I know the concept of the pyramid is to satisfy the lower level needs first, but I think we fluctuate between levels and when needs of a lower level aren't being met and for whatever reason can't be met, it makes it harder to maintain something on a higher level, but does that mean we should stop striving for that level? Say for instance self-esteem on a higher level when you can't get a job on a lower level. It seems like a catch 22 situation. How do you get a reasonable job without a certain amount of self-esteem.

Ted Bagley said...

As Maslow himself said,'My motivation theory was published 20 years ago, & in all that time nobody repeated it, or tested it, or really analyzed it or criticized it. They just used it, swallowed it whole with only the most minor modifications'.

Talon said...

We definitely need a solid foundation, but we also have to be clever enough to figure out what we're building on.

Buddha said...

@ Brazen – You did not know?
Yep! We are psychotically connected!

@ Brigit – Excellent comments and questions.
I’ll have to write another post to answer all of that.

@ Ted – Yep! Maslow was a very clever guy :)

@ Talon – He, he, he – That is a tremendous question :)

Don't Feed The Pixies said...

as the man said: sometimes all i need is the air that i breathe!
What your post means to me is finding that balance - which is also my understanding of Buddism

mickael said...

to take responsibility is useful.

yet, to trade one set of rules for another - is it a worthwhile deal?

good luck.
mickael

Argent said...

I agree with Pixies, a balanced approach is good. Buddhists call this the middle way,don't they? Any way worth its salt HAS to take account of the material things - to ignore the basics is to end up with a way that is of small use in the day-to-day, wherw we all live. Thanks for sharing.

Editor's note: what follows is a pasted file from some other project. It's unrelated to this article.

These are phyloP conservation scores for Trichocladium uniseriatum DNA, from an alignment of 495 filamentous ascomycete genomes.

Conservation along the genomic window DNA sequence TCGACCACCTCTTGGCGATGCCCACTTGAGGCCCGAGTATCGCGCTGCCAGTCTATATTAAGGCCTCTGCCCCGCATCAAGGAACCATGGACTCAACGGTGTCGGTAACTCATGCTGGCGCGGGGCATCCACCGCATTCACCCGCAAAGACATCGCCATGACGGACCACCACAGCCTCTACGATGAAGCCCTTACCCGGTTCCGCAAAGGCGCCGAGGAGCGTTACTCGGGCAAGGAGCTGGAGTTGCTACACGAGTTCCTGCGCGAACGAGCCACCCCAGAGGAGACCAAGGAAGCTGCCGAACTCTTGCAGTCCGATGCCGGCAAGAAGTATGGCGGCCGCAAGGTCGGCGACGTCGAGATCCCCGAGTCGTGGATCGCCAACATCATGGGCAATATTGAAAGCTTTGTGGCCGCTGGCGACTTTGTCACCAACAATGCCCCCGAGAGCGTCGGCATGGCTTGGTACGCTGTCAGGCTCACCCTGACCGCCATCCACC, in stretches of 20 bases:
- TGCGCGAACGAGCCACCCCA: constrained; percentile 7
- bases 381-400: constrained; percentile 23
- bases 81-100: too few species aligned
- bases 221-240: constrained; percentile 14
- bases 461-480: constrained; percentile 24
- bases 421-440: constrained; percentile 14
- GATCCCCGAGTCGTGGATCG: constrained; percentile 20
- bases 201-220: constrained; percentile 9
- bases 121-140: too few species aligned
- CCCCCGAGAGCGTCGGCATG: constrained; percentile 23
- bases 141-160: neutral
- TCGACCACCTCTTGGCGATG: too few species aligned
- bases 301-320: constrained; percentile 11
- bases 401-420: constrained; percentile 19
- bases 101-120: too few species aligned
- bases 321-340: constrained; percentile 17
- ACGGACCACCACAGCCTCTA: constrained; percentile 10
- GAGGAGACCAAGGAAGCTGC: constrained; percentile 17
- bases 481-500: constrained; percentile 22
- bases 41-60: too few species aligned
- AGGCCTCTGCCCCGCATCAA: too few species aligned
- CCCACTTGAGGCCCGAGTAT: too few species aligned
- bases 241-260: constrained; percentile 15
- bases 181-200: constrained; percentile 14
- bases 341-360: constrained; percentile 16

Buddha said...

@ Pixie – When all you need is air you have reached enlightenment state.
(or the bottom of the pool, in some cases :)

@ Mickael – Rules are made to be broken!
I do not believe in rules.
I believe in directions.

@ Argent – Ah! The middle way.
Yes, all excesses are bad – When we will ever learn?

mickael said...

:)

can you name the difference of these two?

good luck.
mickael

Buddha said...

Yes I can.
Can you understand it?

A person living by rules is like a car driven in the city.
A person living by directions is like a boat following the stars.

Ted Bagley said...

Except, Buddha, the stars are not pointing in a direction. Your finger is.

mickael said...

a fool like me can not understand. :)

whom do the stars follow?

name is the difference.

good luck.
mickael

Buddha said...

You got it all backwards guys!
I am the Brahman.
My eyes give the stars their light.
My finger gives them direction.
My being gives the universe its meaning...

mickael said...

:) indeed.

things always are the way you will them be. is there still something you dislike though?

good luck.
mickael

Buddha said...

Yes, there is one thing I dislike - ignorance.
But not like uneducated ignorance but the ignore-ance, if you know what I mean.
Namaste!

Ted Bagley said...

When you look in the mirror, is your reflection just backwards?